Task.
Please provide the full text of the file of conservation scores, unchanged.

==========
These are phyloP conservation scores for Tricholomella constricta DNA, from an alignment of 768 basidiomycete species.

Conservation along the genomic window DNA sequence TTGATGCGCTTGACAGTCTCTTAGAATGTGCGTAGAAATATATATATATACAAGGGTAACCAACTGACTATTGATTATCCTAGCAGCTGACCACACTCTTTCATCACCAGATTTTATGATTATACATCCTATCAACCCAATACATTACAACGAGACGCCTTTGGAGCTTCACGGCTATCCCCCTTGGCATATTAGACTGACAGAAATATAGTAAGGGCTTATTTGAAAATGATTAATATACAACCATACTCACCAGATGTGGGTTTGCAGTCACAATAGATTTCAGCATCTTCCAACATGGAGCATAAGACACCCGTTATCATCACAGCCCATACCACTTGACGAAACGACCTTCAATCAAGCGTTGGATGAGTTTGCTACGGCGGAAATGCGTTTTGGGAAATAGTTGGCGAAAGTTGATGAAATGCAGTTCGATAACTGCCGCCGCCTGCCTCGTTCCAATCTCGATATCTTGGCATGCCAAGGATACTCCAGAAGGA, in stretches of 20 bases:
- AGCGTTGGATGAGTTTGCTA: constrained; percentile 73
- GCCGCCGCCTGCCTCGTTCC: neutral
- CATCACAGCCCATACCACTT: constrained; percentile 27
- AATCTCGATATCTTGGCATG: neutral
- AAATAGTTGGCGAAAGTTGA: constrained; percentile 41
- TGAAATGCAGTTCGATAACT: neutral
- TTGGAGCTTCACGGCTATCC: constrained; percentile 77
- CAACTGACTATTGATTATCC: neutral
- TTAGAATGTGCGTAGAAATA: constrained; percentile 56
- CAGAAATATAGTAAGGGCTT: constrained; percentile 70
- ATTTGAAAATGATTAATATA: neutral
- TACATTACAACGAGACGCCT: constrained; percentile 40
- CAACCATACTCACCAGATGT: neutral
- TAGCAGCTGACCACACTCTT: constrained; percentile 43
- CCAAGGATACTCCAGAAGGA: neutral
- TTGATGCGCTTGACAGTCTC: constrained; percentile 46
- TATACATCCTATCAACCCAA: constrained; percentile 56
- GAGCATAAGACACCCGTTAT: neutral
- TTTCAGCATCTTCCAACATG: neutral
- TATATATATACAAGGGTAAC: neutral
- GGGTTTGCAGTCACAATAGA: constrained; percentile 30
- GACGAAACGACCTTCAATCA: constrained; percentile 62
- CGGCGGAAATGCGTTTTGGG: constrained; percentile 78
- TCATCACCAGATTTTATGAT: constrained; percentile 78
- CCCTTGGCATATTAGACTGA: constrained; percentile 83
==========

These are phyloP conservation scores for Tricholomella constricta DNA, from an alignment of 768 basidiomycete species.

Conservation along the genomic window DNA sequence TTGATGCGCTTGACAGTCTCTTAGAATGTGCGTAGAAATATATATATATACAAGGGTAACCAACTGACTATTGATTATCCTAGCAGCTGACCACACTCTTTCATCACCAGATTTTATGATTATACATCCTATCAACCCAATACATTACAACGAGACGCCTTTGGAGCTTCACGGCTATCCCCCTTGGCATATTAGACTGACAGAAATATAGTAAGGGCTTATTTGAAAATGATTAATATACAACCATACTCACCAGATGTGGGTTTGCAGTCACAATAGATTTCAGCATCTTCCAACATGGAGCATAAGACACCCGTTATCATCACAGCCCATACCACTTGACGAAACGACCTTCAATCAAGCGTTGGATGAGTTTGCTACGGCGGAAATGCGTTTTGGGAAATAGTTGGCGAAAGTTGATGAAATGCAGTTCGATAACTGCCGCCGCCTGCCTCGTTCCAATCTCGATATCTTGGCATGCCAAGGATACTCCAGAAGGA, in stretches of 20 bases:
- AGCGTTGGATGAGTTTGCTA: constrained; percentile 73
- GCCGCCGCCTGCCTCGTTCC: neutral
- CATCACAGCCCATACCACTT: constrained; percentile 27
- AATCTCGATATCTTGGCATG: neutral
- AAATAGTTGGCGAAAGTTGA: constrained; percentile 41
- TGAAATGCAGTTCGATAACT: neutral
- TTGGAGCTTCACGGCTATCC: constrained; percentile 77
- CAACTGACTATTGATTATCC: neutral
- TTAGAATGTGCGTAGAAATA: constrained; percentile 56
- CAGAAATATAGTAAGGGCTT: constrained; percentile 70
- ATTTGAAAATGATTAATATA: neutral
- TACATTACAACGAGACGCCT: constrained; percentile 40
- CAACCATACTCACCAGATGT: neutral
- TAGCAGCTGACCACACTCTT: constrained; percentile 43
- CCAAGGATACTCCAGAAGGA: neutral
- TTGATGCGCTTGACAGTCTC: constrained; percentile 46
- TATACATCCTATCAACCCAA: constrained; percentile 56
- GAGCATAAGACACCCGTTAT: neutral
- TTTCAGCATCTTCCAACATG: neutral
- TATATATATACAAGGGTAAC: neutral
- GGGTTTGCAGTCACAATAGA: constrained; percentile 30
- GACGAAACGACCTTCAATCA: constrained; percentile 62
- CGGCGGAAATGCGTTTTGGG: constrained; percentile 78
- TCATCACCAGATTTTATGAT: constrained; percentile 78
- CCCTTGGCATATTAGACTGA: constrained; percentile 83